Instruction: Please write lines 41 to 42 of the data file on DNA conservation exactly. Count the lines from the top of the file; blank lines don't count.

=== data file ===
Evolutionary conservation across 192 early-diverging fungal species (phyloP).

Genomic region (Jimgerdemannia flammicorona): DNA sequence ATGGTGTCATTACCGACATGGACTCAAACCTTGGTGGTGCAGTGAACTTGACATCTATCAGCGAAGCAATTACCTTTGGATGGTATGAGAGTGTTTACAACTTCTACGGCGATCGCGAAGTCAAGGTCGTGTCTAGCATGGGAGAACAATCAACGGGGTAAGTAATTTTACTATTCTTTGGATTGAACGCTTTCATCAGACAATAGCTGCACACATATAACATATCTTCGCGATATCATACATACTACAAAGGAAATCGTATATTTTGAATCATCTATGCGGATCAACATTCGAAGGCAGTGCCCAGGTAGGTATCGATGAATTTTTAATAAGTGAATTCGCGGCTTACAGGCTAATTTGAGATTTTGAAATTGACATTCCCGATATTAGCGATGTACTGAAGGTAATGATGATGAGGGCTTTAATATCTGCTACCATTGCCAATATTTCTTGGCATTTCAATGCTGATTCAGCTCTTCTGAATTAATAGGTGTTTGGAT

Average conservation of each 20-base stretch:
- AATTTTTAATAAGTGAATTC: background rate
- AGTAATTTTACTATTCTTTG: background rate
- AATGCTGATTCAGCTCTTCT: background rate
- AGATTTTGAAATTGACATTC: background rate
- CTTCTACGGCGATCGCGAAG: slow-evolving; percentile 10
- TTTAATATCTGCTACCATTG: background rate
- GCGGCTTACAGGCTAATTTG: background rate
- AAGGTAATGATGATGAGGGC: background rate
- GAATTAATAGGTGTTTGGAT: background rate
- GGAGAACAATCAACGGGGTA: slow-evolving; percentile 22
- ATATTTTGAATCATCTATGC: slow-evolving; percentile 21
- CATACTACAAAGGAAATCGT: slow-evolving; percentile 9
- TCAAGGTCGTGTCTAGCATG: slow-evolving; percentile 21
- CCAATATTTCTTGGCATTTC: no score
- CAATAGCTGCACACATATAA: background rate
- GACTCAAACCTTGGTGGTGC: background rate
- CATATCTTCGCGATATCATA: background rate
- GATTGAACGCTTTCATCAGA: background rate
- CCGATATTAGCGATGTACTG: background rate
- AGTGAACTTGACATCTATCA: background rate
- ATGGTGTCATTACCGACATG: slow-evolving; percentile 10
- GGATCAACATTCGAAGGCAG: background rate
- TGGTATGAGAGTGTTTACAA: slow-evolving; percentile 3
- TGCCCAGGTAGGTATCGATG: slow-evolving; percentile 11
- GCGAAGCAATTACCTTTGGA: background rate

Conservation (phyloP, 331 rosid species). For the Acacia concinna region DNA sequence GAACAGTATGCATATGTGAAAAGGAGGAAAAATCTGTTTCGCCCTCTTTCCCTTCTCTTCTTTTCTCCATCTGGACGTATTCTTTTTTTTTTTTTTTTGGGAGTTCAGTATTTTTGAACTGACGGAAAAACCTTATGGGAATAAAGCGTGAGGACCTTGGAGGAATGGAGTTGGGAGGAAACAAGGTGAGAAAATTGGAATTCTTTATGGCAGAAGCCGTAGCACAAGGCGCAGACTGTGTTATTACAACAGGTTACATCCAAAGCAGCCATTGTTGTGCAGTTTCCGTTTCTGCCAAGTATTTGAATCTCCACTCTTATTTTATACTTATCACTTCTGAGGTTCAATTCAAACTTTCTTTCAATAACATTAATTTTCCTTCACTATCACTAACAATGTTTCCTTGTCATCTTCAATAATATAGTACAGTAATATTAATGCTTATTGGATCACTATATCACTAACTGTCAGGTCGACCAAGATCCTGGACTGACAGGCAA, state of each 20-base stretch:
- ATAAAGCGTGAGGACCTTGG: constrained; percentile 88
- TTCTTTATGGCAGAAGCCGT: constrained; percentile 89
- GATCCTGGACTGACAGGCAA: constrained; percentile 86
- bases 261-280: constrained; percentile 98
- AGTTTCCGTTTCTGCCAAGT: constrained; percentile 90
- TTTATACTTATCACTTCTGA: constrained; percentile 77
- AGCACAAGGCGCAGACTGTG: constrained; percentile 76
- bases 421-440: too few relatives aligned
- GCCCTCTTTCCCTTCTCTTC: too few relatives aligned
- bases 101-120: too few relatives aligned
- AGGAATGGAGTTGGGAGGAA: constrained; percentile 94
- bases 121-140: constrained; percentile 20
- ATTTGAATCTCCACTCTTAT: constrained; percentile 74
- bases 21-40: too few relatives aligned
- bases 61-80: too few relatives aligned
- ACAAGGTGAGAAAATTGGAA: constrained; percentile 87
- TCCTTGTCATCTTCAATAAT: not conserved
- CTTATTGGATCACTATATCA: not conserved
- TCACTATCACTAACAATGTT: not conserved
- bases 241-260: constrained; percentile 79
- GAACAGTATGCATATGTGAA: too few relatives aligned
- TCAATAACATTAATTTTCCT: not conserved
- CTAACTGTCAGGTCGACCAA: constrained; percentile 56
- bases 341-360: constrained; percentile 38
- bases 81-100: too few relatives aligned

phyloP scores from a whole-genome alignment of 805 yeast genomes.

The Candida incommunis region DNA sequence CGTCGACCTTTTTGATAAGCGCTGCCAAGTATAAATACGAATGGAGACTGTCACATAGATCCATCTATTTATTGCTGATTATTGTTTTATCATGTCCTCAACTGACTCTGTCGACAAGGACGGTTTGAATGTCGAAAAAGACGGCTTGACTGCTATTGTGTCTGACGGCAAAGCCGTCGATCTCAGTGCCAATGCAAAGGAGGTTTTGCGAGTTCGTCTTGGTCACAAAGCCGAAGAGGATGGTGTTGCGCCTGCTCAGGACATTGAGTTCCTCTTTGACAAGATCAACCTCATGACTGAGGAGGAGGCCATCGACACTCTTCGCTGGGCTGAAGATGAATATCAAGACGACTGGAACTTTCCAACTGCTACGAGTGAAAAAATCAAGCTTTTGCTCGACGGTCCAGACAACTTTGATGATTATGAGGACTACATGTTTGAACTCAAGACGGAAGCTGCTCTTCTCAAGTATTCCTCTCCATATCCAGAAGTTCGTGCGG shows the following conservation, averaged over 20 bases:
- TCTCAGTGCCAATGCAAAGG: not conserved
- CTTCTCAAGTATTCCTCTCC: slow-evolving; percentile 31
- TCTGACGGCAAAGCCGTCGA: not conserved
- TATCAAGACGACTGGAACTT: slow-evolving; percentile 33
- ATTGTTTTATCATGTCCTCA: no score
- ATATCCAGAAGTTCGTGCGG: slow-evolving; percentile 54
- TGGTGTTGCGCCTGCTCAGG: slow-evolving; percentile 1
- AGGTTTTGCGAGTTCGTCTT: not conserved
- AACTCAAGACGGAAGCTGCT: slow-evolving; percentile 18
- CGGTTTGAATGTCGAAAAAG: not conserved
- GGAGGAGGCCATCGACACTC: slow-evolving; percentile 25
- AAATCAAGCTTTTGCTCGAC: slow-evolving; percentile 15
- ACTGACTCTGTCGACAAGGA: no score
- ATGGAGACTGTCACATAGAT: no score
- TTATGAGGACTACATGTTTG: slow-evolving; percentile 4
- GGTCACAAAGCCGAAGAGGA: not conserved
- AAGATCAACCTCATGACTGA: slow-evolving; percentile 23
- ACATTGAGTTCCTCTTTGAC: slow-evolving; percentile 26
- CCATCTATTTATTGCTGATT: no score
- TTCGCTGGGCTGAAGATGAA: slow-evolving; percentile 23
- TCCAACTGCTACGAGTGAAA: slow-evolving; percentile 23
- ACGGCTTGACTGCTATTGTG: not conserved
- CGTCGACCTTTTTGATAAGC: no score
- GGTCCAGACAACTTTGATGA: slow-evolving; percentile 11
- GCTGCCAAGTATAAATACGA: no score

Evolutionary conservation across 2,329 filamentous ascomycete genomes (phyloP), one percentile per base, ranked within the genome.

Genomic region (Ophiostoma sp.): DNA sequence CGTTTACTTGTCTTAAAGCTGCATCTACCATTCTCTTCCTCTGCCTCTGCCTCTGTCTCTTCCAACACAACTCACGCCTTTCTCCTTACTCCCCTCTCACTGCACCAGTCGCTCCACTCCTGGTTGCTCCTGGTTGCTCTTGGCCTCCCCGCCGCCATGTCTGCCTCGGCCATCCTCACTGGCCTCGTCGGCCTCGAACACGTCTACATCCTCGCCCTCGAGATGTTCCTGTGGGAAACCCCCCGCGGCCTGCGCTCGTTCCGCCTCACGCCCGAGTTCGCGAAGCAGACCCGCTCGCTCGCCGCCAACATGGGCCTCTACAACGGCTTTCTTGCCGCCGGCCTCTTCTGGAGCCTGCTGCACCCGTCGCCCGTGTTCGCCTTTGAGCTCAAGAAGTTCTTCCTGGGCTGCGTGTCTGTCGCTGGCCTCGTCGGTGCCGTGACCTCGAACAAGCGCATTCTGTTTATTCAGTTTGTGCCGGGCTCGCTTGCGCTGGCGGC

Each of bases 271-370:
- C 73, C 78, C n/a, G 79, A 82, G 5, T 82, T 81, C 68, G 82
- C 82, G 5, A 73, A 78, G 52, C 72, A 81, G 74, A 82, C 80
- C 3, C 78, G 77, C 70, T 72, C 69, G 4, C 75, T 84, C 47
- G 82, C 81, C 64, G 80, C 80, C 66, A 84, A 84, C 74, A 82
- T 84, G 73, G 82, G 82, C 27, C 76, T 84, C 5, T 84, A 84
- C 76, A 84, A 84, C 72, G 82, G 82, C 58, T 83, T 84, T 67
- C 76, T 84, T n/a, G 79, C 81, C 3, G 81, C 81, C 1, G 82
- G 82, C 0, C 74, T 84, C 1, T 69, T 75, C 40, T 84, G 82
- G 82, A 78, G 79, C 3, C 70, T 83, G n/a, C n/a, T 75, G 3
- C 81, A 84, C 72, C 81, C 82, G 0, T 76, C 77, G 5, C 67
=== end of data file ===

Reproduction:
- bases 121-140: constrained; percentile 20
- ATTTGAATCTCCACTCTTAT: constrained; percentile 74